Geert Hofstede vs. Fons Trompenaars
How do we market in different cultures? Although we have done many researches about the different cultures, marketing, which is as a discipline, has lagged behind other researches in recognizing the need for it. Before we have found the importance of marketing in different cultures, usually, the approach for marketing was too simple, and we often use the economic theory to explain facts and solve problems, however, international marketing and management is a kind of practical work, which is different from the economic research. Firstly, we always assume that tastes, preferences, and habits are transferable between different countries; secondly, it also implies that we can do the trade freely in different countries. In the end of 20th century, we began to lay more emphasis on the influence of cultural differences, and more research have been done about the cultural differences. Take wine as an example, even now wine has become a global product, it still takes the French at least ten times longer to chose the right vintage and grape combination than it does the Dutch, who tend to be more focused on price. If we ignore this kind of difference, wine producers cannot success in both countries. The researches about cultural differences of marketing are still a new field. The first serious book on the subject of the cultural aspects of marketing was written by Jean-Claude Usunier in 1997. In this book, he mainly compares the differences between cultural systems and refers that culture is also a factor affecting business, like other socio-political,. financial, ecological, and legal factors. However, Usunier does not resolve the dilemmas and offer practical solutions. Culture, based on our research at Trompenaars Hampden-Turner, is different from what describe in Usunier's theory, which is not simply a factor like most processes in the transactional environment. The factor of culture challenges the fundamental strategy of marketing, customer relations management, definition of product, price, advertisement and other business processes. In short, culture is all pervading.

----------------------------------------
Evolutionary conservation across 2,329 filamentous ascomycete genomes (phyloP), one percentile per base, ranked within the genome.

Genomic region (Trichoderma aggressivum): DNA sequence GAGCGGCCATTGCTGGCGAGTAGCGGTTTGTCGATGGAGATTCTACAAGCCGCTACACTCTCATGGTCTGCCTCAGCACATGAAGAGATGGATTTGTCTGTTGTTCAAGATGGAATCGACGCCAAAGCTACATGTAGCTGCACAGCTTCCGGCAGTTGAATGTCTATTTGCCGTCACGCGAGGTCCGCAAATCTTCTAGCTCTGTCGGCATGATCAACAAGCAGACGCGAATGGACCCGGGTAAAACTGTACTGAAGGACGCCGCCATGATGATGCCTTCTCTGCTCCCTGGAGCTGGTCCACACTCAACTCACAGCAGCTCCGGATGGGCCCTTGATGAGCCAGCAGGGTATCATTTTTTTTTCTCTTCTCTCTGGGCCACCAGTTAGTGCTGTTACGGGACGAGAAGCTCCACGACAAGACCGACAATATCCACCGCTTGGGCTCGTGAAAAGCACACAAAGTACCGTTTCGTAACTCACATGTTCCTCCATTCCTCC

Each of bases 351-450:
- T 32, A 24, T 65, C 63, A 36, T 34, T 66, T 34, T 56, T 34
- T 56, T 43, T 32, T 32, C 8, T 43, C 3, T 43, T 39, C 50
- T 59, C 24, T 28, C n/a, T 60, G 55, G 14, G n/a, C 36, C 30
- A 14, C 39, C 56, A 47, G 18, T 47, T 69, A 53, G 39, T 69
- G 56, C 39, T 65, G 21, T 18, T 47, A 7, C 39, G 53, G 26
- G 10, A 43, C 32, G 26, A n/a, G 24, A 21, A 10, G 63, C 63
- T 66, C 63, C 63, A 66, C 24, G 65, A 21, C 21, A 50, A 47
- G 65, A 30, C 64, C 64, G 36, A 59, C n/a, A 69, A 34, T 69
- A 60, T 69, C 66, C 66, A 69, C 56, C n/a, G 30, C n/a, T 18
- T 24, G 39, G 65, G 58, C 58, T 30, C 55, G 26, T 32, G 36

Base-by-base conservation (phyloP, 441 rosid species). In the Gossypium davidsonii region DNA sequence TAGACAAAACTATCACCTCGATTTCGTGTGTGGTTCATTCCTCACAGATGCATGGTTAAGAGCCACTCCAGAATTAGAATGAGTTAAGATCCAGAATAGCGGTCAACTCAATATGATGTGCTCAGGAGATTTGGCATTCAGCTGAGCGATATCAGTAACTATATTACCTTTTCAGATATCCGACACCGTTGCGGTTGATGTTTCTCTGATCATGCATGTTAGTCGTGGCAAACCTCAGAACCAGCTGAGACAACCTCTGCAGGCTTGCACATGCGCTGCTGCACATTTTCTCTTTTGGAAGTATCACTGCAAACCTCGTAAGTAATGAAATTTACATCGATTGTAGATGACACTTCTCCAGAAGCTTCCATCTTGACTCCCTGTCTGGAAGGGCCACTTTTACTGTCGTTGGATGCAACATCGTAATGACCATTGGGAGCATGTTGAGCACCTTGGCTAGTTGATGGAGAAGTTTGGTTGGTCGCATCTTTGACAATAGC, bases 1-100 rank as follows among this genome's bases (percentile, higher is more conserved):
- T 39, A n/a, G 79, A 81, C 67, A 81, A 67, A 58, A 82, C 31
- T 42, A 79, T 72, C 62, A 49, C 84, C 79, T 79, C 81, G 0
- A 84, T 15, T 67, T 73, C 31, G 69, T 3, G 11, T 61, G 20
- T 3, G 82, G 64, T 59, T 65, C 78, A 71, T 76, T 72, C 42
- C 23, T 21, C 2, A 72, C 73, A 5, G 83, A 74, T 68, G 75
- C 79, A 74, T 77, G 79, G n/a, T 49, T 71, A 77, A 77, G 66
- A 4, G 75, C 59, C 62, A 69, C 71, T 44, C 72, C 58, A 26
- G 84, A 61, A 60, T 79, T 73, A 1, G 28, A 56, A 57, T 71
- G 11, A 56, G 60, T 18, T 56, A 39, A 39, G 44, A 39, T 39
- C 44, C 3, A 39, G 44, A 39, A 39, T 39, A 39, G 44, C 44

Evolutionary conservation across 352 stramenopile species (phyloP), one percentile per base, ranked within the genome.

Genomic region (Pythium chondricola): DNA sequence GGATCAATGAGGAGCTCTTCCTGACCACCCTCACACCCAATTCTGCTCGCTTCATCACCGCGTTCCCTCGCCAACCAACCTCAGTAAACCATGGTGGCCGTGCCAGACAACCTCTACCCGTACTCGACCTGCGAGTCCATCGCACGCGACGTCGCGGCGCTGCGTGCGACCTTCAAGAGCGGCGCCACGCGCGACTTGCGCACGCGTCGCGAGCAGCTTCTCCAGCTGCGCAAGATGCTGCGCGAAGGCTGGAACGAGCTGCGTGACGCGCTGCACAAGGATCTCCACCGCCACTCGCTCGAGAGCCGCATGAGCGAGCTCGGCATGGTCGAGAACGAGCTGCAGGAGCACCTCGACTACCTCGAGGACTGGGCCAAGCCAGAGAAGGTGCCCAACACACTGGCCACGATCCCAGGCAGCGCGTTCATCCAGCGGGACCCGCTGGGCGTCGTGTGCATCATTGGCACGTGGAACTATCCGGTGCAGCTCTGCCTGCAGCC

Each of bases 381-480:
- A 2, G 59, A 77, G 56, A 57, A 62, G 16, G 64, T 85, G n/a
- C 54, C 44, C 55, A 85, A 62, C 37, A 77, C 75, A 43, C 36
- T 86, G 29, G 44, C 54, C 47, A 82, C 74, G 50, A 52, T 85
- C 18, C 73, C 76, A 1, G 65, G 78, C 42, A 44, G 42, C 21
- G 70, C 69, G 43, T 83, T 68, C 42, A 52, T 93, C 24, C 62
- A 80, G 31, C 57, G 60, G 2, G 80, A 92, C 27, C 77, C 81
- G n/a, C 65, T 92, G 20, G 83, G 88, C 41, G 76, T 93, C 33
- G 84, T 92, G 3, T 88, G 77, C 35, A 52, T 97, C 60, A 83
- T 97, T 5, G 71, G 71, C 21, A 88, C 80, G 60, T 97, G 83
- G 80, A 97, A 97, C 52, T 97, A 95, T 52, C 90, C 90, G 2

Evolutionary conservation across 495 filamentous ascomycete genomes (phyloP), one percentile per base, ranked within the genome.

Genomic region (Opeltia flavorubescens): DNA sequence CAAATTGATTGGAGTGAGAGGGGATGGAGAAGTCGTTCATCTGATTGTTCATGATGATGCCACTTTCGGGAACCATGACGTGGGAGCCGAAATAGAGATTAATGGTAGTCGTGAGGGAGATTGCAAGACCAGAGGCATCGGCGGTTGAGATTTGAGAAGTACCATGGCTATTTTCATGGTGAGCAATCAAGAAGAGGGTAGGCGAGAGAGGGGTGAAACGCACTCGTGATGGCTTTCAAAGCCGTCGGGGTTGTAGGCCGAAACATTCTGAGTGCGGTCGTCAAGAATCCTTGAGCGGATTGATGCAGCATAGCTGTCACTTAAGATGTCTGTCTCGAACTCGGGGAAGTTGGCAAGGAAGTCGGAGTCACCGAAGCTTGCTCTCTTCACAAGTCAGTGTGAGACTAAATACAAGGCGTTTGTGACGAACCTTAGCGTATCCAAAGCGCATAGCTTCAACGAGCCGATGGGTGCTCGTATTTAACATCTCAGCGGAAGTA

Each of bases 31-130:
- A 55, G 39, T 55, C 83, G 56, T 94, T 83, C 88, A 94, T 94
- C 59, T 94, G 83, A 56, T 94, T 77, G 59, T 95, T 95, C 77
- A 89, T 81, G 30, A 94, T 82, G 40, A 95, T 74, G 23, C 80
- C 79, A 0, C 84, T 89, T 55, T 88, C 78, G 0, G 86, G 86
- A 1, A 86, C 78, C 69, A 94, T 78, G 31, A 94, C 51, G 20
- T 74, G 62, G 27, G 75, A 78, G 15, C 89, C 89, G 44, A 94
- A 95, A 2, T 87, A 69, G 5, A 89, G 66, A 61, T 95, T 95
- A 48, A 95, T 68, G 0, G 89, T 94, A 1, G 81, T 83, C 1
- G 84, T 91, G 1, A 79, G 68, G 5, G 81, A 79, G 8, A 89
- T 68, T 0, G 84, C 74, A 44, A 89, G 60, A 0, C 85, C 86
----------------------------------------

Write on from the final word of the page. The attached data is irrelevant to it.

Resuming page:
However, so far there are a few famous approaches to the whole subject of cultures and their classification and generalization, that can be employed in developing a truly transnational approach to marketing. The ones that we are going to discuss and compare further are those of Geert Hofstede and Fons Trompenaars.
Geert Hofstede and Fons Trompenaars: biographies and theories
He is a dutch psychologist and writer who was born in 1928. Hofstede was interested in the influence of culture on people's behaviour. He was inspired by the Culturalism (a trend which dominated the American sociology from the 1930's to the 1950's). The culturalists qualify culture as "the way of thinking, feeling and acting of a human group, which was acquired and transmitted by symbols and which represents its specific identity". (donner sources de la citation) Geert Hofstede explains the origins of the differences in behaviours, which can tend to problems. As we grow up and live in a multi-cultural world, we have to understand why people from
different nations act differently. This question is very important in business when a company from a certain country has to deal with a company from another country, or even within a company which is composed by employees from different nations, we have to know how to act and communicate.
Hofstede wrote several books: Culture's consequences (1984), Cultures and Organizations: Software of the mind (1992), co-authored by his son Gert Jan Hofstede. To explain and solve the problems engendered by people from different cultures living or working together, he included 5 factors of cultural differentiation: individualism/collectivism, masculinism/feminism, uncertainty avoidance, power distance and long term/short term orientation. According to Hofstede, these 5 criteria explain the...
Bibliography: 2. Geert Hofstede, Cultures and Organizations, Software of the mind, 1992.
3. The multicultural company, Fons Trompenaars, 1993, Paris, Maxima.
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